Licensees are now spending more than 5% of annual turnover dealing with red tape, according to the latest Association of Licensed Multiple Retailers’ Benchmarking Survey, as exclusively revealed earlier today by M&C Report’s sister title Publican’s Morning Advertiser.

The survey, based on a poll of 27 companies, reports “clear signs of a consolidated recovery” with positive growth and a second year of cost control. But it warns that greater stability within the sector could be threatened by burdens being imposed by Government and local authorities. 

Headline figures show eating and drinking out turnover up 3.5%; like-for-like sales up 5%; capex sustained at 3% of turnover and long- term average costs steady at 48% of turnover on average.

Kate Nicholls, chief executive of the ALMR, said: “This demonstrates that we are the real engine of growth and the barometer of business and consumer confidence. We have the potential; we need to be freed from red tape and punitive taxes to deliver that in full.”

Operating costs directly linked to legislation have reached a record high of 5.5%, while premises costs — driven by business rates — are now 6.5% of turnover.

Nicholls said: “There is a strong warning to Government in all of this. Those sectors delivering the greatest growth and investment — food led, high-street operators — are also those reporting the greatest pressure from legislative costs and business rates. While the sector is well placed for growth, it remains highly responsive to external pressures. Get it wrong and investment in jobs, outlets, high streets could all too easily suffer.”

Operating costs

The survey asked companies to breakdown what percentage of their turnover was accounted for by certain common operating costs. These were identified as employment (gross costs including tenant’s drawings); entertainment (including subscription costs for Sky/BT Sport as well as PRS and PPL payments, live entertainment and security  costs); utilities; operational (including cleaning, laundry and glassware) and premises (including rates, insurance and minor repairs but not rent or capital works).

The survey found the average pub spent 47.8% of turnover on these running costs before rent and cost of sales are taken into account (down slightly from the 48% recorded in last year’s survey).

Of this total, employment costs now account for 24.2% of turnover – the lowest recorded in the survey since 2010 and more than two percentage points below the 2011 figure. However, the ALMR admits the figure is distorted by “a small number of very low responses from the nightclub sector; if these were reweighted, the average payroll cost would be 26% of turnover”.

The survey also shows that while overall payroll costs have fallen between the 2013 and 2014 reports, manager salaries have remained at 6.5%.

Utility costs have remained at a similar level year-on-year at 3.7% of turnover.

Premises costs were 6.4% of turnover, similar to previous years but down significantly on 2008, when the preparation for the smoking ban pushed the percentage up to almost 11%.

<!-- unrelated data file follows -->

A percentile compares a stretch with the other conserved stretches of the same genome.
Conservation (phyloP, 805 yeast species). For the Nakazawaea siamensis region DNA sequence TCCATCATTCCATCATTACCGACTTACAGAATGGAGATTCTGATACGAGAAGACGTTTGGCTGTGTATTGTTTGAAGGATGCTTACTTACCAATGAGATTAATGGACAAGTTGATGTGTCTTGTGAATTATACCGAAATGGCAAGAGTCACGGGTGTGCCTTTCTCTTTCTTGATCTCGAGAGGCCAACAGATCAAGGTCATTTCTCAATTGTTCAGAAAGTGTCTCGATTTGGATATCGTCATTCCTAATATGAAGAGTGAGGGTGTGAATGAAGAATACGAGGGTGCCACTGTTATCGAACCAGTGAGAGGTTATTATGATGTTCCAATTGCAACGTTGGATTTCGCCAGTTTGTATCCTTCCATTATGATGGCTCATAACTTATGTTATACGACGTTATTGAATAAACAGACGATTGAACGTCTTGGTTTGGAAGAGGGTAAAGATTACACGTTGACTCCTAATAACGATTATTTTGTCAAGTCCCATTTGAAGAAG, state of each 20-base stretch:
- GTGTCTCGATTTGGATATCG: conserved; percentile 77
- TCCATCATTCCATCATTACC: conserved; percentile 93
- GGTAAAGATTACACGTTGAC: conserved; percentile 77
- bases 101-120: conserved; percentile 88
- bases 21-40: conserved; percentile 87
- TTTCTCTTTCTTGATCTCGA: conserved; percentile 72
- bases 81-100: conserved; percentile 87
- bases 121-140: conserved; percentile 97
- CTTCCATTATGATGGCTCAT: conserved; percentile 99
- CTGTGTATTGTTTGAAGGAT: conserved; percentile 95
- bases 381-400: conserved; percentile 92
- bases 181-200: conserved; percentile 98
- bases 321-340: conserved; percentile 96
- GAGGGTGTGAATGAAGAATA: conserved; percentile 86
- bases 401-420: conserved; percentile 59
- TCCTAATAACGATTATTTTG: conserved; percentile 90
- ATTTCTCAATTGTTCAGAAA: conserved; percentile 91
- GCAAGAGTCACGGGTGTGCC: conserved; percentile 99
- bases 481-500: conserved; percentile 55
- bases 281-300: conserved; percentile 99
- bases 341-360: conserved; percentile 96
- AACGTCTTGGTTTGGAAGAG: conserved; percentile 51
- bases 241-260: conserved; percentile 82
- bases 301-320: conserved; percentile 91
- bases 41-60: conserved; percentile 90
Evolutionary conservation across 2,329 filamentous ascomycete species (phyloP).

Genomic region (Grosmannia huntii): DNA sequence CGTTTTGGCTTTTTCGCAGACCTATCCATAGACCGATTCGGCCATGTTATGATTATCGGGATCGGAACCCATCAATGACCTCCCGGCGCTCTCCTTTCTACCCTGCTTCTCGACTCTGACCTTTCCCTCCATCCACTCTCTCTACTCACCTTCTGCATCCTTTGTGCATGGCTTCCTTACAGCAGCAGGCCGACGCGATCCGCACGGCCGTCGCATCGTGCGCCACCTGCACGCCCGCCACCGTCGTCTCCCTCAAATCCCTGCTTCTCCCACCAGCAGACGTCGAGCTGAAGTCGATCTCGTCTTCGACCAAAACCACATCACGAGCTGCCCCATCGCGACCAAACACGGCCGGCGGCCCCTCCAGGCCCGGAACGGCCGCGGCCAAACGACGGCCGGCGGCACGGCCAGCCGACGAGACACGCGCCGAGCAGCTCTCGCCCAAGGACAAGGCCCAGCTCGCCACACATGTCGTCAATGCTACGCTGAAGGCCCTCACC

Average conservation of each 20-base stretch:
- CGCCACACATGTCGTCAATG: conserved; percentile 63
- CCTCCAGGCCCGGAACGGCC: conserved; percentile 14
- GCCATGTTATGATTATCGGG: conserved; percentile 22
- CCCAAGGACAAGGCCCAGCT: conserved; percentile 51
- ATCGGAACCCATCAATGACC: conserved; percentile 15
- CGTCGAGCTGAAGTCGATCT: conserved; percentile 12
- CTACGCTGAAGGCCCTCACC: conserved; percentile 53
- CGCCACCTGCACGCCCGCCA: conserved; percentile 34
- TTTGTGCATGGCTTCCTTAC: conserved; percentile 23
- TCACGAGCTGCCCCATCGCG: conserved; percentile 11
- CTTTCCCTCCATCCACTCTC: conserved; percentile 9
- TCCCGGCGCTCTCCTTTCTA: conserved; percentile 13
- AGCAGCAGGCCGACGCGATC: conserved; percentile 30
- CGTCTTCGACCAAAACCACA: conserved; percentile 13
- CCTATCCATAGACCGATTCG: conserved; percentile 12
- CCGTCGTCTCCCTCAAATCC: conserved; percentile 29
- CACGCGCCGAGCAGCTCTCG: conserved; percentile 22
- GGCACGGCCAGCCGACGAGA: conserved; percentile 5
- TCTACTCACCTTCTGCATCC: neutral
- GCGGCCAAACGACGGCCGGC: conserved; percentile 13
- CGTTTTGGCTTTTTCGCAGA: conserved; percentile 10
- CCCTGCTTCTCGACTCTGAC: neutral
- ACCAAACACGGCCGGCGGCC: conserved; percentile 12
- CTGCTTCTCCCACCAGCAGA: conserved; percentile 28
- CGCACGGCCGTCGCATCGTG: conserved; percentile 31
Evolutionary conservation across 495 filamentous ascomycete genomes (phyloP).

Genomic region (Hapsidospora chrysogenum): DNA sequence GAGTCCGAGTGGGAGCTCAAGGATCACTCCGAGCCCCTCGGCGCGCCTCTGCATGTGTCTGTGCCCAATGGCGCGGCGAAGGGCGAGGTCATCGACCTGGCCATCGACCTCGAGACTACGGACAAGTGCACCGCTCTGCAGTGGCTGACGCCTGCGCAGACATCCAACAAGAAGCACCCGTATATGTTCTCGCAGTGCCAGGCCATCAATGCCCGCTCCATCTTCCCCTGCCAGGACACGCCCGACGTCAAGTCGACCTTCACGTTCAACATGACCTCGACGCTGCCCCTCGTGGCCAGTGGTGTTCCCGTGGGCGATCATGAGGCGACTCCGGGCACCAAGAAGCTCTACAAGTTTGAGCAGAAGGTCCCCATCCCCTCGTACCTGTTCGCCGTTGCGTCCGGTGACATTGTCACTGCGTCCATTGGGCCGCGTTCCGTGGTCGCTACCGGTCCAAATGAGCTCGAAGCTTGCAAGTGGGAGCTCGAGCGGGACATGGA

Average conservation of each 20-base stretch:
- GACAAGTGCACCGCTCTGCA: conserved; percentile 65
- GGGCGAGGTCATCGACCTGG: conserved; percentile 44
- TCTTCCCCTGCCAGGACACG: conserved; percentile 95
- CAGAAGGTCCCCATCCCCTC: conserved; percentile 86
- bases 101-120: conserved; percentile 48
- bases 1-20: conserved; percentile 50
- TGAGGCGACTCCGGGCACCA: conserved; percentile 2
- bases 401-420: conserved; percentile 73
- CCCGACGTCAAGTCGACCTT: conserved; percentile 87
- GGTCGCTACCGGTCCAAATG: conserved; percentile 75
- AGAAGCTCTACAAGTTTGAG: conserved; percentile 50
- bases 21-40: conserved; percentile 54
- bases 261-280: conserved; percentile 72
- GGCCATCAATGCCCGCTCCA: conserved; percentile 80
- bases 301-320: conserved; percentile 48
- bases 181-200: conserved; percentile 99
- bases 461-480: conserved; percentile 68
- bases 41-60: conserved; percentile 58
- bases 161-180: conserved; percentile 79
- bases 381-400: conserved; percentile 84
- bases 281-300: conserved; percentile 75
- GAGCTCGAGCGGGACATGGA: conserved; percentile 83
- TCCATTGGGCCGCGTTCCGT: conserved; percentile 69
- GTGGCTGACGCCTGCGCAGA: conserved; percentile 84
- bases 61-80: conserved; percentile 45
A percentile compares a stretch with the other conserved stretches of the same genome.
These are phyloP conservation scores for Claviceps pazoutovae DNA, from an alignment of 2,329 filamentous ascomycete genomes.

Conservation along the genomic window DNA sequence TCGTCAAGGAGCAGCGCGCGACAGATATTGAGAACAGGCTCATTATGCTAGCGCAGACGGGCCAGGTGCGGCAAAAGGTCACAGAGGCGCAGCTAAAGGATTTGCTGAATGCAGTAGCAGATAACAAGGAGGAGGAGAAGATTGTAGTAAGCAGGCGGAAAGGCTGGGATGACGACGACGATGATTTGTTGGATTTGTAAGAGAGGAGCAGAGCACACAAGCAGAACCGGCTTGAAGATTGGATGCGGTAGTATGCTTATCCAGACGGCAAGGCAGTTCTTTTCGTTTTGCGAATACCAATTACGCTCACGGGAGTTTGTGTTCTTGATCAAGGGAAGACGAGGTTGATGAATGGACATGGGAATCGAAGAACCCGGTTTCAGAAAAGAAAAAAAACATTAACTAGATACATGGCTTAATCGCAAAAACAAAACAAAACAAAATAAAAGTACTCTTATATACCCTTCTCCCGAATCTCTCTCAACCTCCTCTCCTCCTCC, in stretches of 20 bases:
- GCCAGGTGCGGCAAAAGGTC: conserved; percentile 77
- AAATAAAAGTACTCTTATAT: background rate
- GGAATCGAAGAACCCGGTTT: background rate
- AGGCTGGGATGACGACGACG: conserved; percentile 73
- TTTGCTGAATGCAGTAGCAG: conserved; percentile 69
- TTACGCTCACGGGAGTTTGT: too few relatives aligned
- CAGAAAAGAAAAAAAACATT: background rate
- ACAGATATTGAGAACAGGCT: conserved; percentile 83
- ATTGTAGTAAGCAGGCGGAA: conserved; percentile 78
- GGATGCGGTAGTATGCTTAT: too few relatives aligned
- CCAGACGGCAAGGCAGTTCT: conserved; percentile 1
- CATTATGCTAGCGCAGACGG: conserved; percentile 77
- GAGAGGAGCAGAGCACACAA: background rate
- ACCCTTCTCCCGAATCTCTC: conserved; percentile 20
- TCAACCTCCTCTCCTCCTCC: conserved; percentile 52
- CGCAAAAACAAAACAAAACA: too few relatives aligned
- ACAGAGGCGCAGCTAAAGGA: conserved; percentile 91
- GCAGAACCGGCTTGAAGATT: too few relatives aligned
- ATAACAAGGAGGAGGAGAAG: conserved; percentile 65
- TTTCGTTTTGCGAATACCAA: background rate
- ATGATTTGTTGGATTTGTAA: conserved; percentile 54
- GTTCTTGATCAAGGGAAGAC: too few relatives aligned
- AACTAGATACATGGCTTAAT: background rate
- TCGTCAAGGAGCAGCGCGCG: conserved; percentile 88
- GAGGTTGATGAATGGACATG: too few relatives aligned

The most dramatic rise has been in operational costs, which hit a record high of 5.5% of turnover. The report says increasing responsibilities related to new legislation have driven the rise – with costs up by more than 8% over the last two years and over a third higher than 2007.

Entertainment is described as “the most erratic cost centre”, now accounting for 6.3% as opposed to 5.4% last year and a low of 3.8%. However, current costs remain below the peak of 7.1% in 2010 when the report claims there was a “significant shift away from entertainment”. The ALMR puts the steady increase in costs over the last three years to RPI increases in bare costs but also demonstrates operators taking advantage of deregulation in live entertainment and the choice in live sports broadcasting.


On average rent made up 10.5% of leasehold estate turnover – a rise of 0.5 percentage points from last year and close to the long term average of 10.7% over the course of the benchmarking surveys.

The report says that without the impact of peppercorn rents the average in leasehold would be around 12% of turnover.

After two years of tied leasehold rents being higher as a percentage of turnover than in commercial free-of-tie leases, the two figures are broadly equivalent this year.


Average capital expenditure in the most recent survey (it has measured since 2009) reveals it made up an average 2.9% of turnover – a sharp decline from 2013 when it was more than 5%. The ALMR says this represents the “cyclical and lagging nature of investment”.

In a shift in trends from last year, both the leasehold sector and companies with more than 30 sites reflected the highest level of capex. Last year’s figures were boosted by capex of almost 10% of turnover by midsized companies with 10-30 outlets.

Across the whole survey, average gross margins were 64% on wet sales and 59% on dry, both slightly down on last year but above the lows recorded in the 2012 report. The ALMR said “renewed pressures on margins reflects the investment in staff and outlets which took place in a market where there is a protracted squeeze on prices driven by broader concerns about the cost of living and consumer confidences”.


On average controllable costs were higher in the freehold sector (48.9%) than in leasehold/tenanted (47.8%). Costs in the freehold sector were also significantly up on last year (46.7%) with small falls in leasehold cost structure. The differences are accounted for by payroll, operation and premises costs. However, leasehold properties also have an additional 10.5% in rental costs on top of the controllable site costs, pushing the overall cost burden to an average 57.6% of turnover.